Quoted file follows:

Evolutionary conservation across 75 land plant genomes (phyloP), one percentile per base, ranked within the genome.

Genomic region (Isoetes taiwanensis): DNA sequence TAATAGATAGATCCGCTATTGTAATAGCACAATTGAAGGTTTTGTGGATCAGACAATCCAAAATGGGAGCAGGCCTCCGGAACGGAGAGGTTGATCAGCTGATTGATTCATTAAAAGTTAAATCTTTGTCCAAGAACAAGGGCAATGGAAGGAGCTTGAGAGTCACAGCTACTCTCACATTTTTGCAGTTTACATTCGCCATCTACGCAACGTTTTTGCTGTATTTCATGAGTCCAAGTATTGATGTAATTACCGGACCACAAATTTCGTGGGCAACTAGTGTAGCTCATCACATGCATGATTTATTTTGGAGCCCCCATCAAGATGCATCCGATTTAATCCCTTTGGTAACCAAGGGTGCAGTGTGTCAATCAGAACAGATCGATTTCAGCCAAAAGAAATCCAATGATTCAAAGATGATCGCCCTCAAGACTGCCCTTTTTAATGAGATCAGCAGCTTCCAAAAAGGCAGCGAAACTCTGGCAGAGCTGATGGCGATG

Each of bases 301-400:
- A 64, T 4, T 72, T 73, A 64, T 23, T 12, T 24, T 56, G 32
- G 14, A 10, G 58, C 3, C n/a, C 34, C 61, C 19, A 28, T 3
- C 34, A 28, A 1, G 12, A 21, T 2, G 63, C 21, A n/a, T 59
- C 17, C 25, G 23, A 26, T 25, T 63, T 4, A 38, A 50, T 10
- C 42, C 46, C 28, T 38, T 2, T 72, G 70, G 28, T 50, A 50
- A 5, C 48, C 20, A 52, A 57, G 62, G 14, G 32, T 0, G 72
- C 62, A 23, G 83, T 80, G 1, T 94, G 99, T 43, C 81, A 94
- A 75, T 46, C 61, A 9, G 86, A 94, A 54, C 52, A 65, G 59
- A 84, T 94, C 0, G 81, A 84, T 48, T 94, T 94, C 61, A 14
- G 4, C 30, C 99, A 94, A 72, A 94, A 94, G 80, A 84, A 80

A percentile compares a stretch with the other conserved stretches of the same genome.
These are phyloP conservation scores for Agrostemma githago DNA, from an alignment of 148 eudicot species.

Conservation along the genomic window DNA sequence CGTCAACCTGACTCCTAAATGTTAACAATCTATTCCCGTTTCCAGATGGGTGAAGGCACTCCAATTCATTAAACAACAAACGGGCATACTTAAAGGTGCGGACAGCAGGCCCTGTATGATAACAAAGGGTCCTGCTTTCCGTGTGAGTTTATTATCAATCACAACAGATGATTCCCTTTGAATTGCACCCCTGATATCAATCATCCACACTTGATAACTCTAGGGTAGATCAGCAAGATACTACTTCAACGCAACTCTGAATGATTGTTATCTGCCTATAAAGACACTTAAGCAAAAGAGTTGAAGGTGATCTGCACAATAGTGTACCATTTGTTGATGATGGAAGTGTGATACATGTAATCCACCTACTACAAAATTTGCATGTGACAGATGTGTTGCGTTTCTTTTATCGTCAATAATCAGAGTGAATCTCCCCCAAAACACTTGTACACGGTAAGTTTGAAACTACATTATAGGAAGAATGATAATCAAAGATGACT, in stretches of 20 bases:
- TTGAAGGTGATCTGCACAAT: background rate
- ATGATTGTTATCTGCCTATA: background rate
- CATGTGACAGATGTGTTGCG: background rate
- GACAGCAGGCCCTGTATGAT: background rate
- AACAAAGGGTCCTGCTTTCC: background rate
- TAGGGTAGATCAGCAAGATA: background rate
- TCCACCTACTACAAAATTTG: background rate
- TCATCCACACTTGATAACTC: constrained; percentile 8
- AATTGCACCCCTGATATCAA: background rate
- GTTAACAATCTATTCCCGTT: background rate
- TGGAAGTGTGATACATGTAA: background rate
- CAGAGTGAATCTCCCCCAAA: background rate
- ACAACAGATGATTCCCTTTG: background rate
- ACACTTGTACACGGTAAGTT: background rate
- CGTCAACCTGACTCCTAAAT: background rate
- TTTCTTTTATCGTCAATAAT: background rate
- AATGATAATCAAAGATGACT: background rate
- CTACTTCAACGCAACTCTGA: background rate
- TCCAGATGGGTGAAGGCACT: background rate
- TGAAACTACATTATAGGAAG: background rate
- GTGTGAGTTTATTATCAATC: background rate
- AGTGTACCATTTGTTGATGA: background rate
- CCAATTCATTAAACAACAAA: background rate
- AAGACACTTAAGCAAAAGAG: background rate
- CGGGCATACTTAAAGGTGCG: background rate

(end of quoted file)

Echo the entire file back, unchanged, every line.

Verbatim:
Evolutionary conservation across 75 land plant genomes (phyloP), one percentile per base, ranked within the genome.

Genomic region (Isoetes taiwanensis): DNA sequence TAATAGATAGATCCGCTATTGTAATAGCACAATTGAAGGTTTTGTGGATCAGACAATCCAAAATGGGAGCAGGCCTCCGGAACGGAGAGGTTGATCAGCTGATTGATTCATTAAAAGTTAAATCTTTGTCCAAGAACAAGGGCAATGGAAGGAGCTTGAGAGTCACAGCTACTCTCACATTTTTGCAGTTTACATTCGCCATCTACGCAACGTTTTTGCTGTATTTCATGAGTCCAAGTATTGATGTAATTACCGGACCACAAATTTCGTGGGCAACTAGTGTAGCTCATCACATGCATGATTTATTTTGGAGCCCCCATCAAGATGCATCCGATTTAATCCCTTTGGTAACCAAGGGTGCAGTGTGTCAATCAGAACAGATCGATTTCAGCCAAAAGAAATCCAATGATTCAAAGATGATCGCCCTCAAGACTGCCCTTTTTAATGAGATCAGCAGCTTCCAAAAAGGCAGCGAAACTCTGGCAGAGCTGATGGCGATG

Each of bases 301-400:
- A 64, T 4, T 72, T 73, A 64, T 23, T 12, T 24, T 56, G 32
- G 14, A 10, G 58, C 3, C n/a, C 34, C 61, C 19, A 28, T 3
- C 34, A 28, A 1, G 12, A 21, T 2, G 63, C 21, A n/a, T 59
- C 17, C 25, G 23, A 26, T 25, T 63, T 4, A 38, A 50, T 10
- C 42, C 46, C 28, T 38, T 2, T 72, G 70, G 28, T 50, A 50
- A 5, C 48, C 20, A 52, A 57, G 62, G 14, G 32, T 0, G 72
- C 62, A 23, G 83, T 80, G 1, T 94, G 99, T 43, C 81, A 94
- A 75, T 46, C 61, A 9, G 86, A 94, A 54, C 52, A 65, G 59
- A 84, T 94, C 0, G 81, A 84, T 48, T 94, T 94, C 61, A 14
- G 4, C 30, C 99, A 94, A 72, A 94, A 94, G 80, A 84, A 80

A percentile compares a stretch with the other conserved stretches of the same genome.
These are phyloP conservation scores for Agrostemma githago DNA, from an alignment of 148 eudicot species.

Conservation along the genomic window DNA sequence CGTCAACCTGACTCCTAAATGTTAACAATCTATTCCCGTTTCCAGATGGGTGAAGGCACTCCAATTCATTAAACAACAAACGGGCATACTTAAAGGTGCGGACAGCAGGCCCTGTATGATAACAAAGGGTCCTGCTTTCCGTGTGAGTTTATTATCAATCACAACAGATGATTCCCTTTGAATTGCACCCCTGATATCAATCATCCACACTTGATAACTCTAGGGTAGATCAGCAAGATACTACTTCAACGCAACTCTGAATGATTGTTATCTGCCTATAAAGACACTTAAGCAAAAGAGTTGAAGGTGATCTGCACAATAGTGTACCATTTGTTGATGATGGAAGTGTGATACATGTAATCCACCTACTACAAAATTTGCATGTGACAGATGTGTTGCGTTTCTTTTATCGTCAATAATCAGAGTGAATCTCCCCCAAAACACTTGTACACGGTAAGTTTGAAACTACATTATAGGAAGAATGATAATCAAAGATGACT, in stretches of 20 bases:
- TTGAAGGTGATCTGCACAAT: background rate
- ATGATTGTTATCTGCCTATA: background rate
- CATGTGACAGATGTGTTGCG: background rate
- GACAGCAGGCCCTGTATGAT: background rate
- AACAAAGGGTCCTGCTTTCC: background rate
- TAGGGTAGATCAGCAAGATA: background rate
- TCCACCTACTACAAAATTTG: background rate
- TCATCCACACTTGATAACTC: constrained; percentile 8
- AATTGCACCCCTGATATCAA: background rate
- GTTAACAATCTATTCCCGTT: background rate
- TGGAAGTGTGATACATGTAA: background rate
- CAGAGTGAATCTCCCCCAAA: background rate
- ACAACAGATGATTCCCTTTG: background rate
- ACACTTGTACACGGTAAGTT: background rate
- CGTCAACCTGACTCCTAAAT: background rate
- TTTCTTTTATCGTCAATAAT: background rate
- AATGATAATCAAAGATGACT: background rate
- CTACTTCAACGCAACTCTGA: background rate
- TCCAGATGGGTGAAGGCACT: background rate
- TGAAACTACATTATAGGAAG: background rate
- GTGTGAGTTTATTATCAATC: background rate
- AGTGTACCATTTGTTGATGA: background rate
- CCAATTCATTAAACAACAAA: background rate
- AAGACACTTAAGCAAAAGAG: background rate
- CGGGCATACTTAAAGGTGCG: background rate